Figure 1. Gross appearance of kidney and urine specimens of DENV inoculated marmosets. Urine samples for D1-1, D3-1 and D4-1 were pale yellow and clear (Figure 1A). Hematuria was detected in urine from DENV-2 inoculated marmoset D2-1 (indicated by a white arrow). Gross appearance of kidneys from marmosets inoculated with DENV-1 (marmoset D1-1, Figure 1B), DENV-2 (marmoset D2-1, Figure 1C), DENV-3 (marmoset D3-1, Figure 1D) and DENV-4 (marmoset D4-1, Figure 1E). The kidney from DENV-2 inoculated marmoset (D2-1) was swollen and fawn-colored (Figure 1C).
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In comparison to the clear appearance of urine samples from DENV-1, DENV-3 and DENV-4 inoculated marmosets (D1-1, D3-1 and D4-1), marmoset D2-1 demonstrated apparent hematuria (Figure 1A). Microscopic hematuria was detected in marmoset D2-17 on days 5 and 8 after DENV inoculation but was not detected in other 7 marmosets tested (D2-6, D2-7, D2-8, D2-9, D2-14, D2-15, and D2-16) on days 1 to 14. Marmosets D1-1, D2-1 and D4-1 exhibited signs of ascitis formation (data not shown). Kidneys of both sides from marmoset D2-1 were swollen and fawn-colored (Figure 1C).

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Figure 2. Histopathology associated with DENV-2 inoculation in marmosets. Severe non-suppressive interstitial nephritis with renal tubular degeneration was detected in kidney of DENV-2 inoculated marmoset (marmoset D2-1, Figure 2A). DENV-2 inoculated marmosets also exhibited moderate interstitial nephritis, and segmental glomerulosclerosis and renal tubular atrophy (D2-1, Figure 2B). Dengue viral antigen was detected in cells that morphologically correspond to lymphocytes and macrophages in the kidney from marmoset D2-17 (Figure 2C). Scale bar = 50 µm.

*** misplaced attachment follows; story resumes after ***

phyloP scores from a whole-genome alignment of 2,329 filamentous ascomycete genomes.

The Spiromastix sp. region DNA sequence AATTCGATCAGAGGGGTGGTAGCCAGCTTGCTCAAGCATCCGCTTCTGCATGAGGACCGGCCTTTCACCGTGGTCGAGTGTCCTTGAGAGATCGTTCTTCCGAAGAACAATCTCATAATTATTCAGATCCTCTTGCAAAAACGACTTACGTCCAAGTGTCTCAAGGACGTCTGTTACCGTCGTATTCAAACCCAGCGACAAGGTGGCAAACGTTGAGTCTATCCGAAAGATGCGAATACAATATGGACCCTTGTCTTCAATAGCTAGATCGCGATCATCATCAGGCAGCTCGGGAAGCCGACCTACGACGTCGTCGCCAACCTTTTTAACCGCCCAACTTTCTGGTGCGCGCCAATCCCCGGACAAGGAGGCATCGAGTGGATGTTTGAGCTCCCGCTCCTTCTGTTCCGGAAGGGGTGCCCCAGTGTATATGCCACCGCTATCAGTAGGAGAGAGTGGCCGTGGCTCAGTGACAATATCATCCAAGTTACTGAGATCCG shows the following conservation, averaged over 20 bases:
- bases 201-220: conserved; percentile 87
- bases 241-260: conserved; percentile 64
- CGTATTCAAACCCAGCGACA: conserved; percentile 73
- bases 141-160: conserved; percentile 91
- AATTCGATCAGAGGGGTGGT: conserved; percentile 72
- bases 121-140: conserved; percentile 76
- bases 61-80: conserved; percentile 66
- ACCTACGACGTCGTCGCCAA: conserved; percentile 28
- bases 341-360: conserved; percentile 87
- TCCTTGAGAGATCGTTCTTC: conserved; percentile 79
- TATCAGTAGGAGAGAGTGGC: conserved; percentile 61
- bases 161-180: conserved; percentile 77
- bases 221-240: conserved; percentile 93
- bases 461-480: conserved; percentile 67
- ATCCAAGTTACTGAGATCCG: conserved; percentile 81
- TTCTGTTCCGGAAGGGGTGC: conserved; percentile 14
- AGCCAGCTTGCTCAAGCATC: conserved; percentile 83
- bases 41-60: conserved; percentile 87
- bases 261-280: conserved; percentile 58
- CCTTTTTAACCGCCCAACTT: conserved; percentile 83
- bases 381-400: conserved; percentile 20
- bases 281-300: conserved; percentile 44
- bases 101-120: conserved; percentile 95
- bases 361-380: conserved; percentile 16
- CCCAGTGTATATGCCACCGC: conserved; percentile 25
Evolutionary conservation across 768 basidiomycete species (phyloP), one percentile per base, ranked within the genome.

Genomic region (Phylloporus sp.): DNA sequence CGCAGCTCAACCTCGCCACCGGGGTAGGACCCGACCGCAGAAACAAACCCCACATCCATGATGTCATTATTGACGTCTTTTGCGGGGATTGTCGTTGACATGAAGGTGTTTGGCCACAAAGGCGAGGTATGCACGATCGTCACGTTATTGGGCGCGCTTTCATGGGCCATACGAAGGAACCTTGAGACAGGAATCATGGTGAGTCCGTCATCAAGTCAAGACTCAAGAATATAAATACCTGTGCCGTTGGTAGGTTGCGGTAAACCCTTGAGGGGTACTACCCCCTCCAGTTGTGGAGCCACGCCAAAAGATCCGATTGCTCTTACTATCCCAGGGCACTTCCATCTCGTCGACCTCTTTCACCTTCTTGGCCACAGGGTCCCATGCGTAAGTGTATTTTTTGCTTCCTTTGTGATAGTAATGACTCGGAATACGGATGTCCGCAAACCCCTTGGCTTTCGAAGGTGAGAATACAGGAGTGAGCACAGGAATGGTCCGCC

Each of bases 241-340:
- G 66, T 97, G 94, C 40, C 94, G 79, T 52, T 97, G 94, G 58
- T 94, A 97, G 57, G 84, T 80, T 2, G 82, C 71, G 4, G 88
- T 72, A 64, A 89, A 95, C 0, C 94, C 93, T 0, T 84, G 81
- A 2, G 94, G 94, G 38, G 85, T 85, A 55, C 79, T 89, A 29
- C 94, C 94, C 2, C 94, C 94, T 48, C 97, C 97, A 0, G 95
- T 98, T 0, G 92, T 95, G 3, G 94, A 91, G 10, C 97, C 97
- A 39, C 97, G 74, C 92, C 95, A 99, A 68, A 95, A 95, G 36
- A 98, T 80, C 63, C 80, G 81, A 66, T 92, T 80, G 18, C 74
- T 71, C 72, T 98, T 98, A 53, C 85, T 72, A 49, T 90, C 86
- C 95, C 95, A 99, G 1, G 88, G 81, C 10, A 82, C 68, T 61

Click here to enlarge figure

Figure 2. Histopathology associated with DENV-2 inoculation in marmosets. Severe non-suppressive interstitial nephritis with renal tubular degeneration was detected in kidney of DENV-2 inoculated marmoset (marmoset D2-1, Figure 2A). DENV-2 inoculated marmosets also exhibited moderate interstitial nephritis, and segmental glomerulosclerosis and renal tubular atrophy (D2-1, Figure 2B). Dengue viral antigen was detected in cells that morphologically correspond to lymphocytes and macrophages in the kidney from marmoset D2-17 (Figure 2C). Scale bar = 50 µm.
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Upon histopathological examination, the kidney from marmoset D2-1 demonstrated significant renal lesions (Figure 2A,B). Despite the limited numbers of marmosets evaluated, levels of DENV genome in urine samples of two marmosets (D2-1 and D2-17) which demonstrated hematuria and significant renal lesions (mean virus titer = 3.7 log10 copies/ml) were higher as compared to urine samples from 18 marmosets which did not demonstrate hematuria (mean virus titer = 0.5 log10 copies/mL, P < 0.01; two-tailed Student’s t-test). Mean genome positive days of urine samples for marmosets D2-1 and D2-17 was 8.0 days as compared to 1.4 days for marmosets that did not demonstrate hematuria.